Igneous Rocks - Don't Just Take Them
for Granite
By Patti Hutchison
Igneous means "formed from fire." Igneous rocks are
formed from fiery magma. This is hot, liquid rock deep
inside the earth. When it comes close to the surface, it cools
into hard rock.
How is magma formed? As you go farther below the
surface of the earth, temperature and pressure increase.
Rocks and minerals melt under these conditions. They combine with gases in a
kind of rock soup. As this mixture cools, it forms crystals.
If the magma breaks through the surface, it becomes lava. It cools very quickly.
Extrusive igneous rocks form. The crystals are very small. These rocks have a fine
grain quality to them.
If the magma stays below the surface, it cools slowly. Coarse-grained igneous
rocks are formed. The crystals are very large. These are called intrusive igneous
Igneous rocks are classified by scientists according to certain characteristics. One
way they are classified is by the minerals that make them up.
Felsic rocks are light colored. They contain a lot of silica. Silica is the most
common mineral in the earth's crust. Obsidian is an example of a felsic rock that is
extrusive. It is a shiny rock that looks like black glass. Granite is a common felsic
rock that is intrusive.
Another classification of igneous rocks is called mafic. Mafic rocks are darkcolored. They contain a lot of iron. Basalt is an extrusive mafic rock. Gabbro is an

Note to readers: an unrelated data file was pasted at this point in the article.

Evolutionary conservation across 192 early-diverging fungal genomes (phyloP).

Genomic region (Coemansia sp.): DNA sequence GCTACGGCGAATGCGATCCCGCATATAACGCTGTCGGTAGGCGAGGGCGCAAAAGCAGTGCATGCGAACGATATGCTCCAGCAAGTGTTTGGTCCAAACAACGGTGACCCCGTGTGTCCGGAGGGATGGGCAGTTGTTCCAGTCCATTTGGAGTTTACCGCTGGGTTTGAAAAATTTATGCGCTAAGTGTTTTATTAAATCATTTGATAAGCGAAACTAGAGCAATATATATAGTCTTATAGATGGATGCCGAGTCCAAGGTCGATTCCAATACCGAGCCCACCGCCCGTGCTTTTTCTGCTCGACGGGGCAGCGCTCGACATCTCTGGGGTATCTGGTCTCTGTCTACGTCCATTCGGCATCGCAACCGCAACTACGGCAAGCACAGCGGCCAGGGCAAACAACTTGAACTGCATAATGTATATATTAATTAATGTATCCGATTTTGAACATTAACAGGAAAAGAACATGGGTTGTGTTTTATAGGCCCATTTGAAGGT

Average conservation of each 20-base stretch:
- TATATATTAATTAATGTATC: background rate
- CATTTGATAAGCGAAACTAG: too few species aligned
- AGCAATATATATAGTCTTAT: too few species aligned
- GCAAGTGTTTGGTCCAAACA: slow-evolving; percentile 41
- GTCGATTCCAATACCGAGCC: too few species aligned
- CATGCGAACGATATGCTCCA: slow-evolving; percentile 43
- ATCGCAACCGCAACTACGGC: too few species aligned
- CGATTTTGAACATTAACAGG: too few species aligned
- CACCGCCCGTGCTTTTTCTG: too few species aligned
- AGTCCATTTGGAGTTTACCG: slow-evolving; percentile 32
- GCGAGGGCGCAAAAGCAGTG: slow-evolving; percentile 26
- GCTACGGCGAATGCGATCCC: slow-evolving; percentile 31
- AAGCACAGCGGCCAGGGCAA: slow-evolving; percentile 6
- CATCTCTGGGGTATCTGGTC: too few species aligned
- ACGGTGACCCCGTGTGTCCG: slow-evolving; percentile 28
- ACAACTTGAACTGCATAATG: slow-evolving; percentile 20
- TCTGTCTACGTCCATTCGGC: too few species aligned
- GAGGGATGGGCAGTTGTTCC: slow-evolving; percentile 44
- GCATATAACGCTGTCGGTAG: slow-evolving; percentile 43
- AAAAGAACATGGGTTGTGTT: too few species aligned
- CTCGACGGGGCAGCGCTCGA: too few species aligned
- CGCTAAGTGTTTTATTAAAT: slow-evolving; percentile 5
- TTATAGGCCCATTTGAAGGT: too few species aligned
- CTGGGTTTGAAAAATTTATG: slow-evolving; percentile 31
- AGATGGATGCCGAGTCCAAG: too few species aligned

intrusive mafic rock.
Igneous rocks are used in many ways. Lava that cools with air bubbles in it forms
a rock called pumice. Pumice is very light weight. It is used as a cleaning tool.
Another useful igneous rock is granite. Granite is a very hard rock. It comes in
many colors. It can be gray, pink, white, or red. It is used to make buildings. Many
tall buildings in cities are made of granite.
Sometimes gems are formed under the pressure and cooling of magma. They are
found in igneous rocks. Diamonds and other gems are crystals that are made into
Igneous rocks are formed in a continuous cycle. Rocks and minerals melt deep
beneath the earth. They form magma. Magma bubbles up closer to the earth's
surface. It cools and forms igneous rocks, which we can use in many ways.
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Igneous Rocks - Don`t Just Take Them for Granite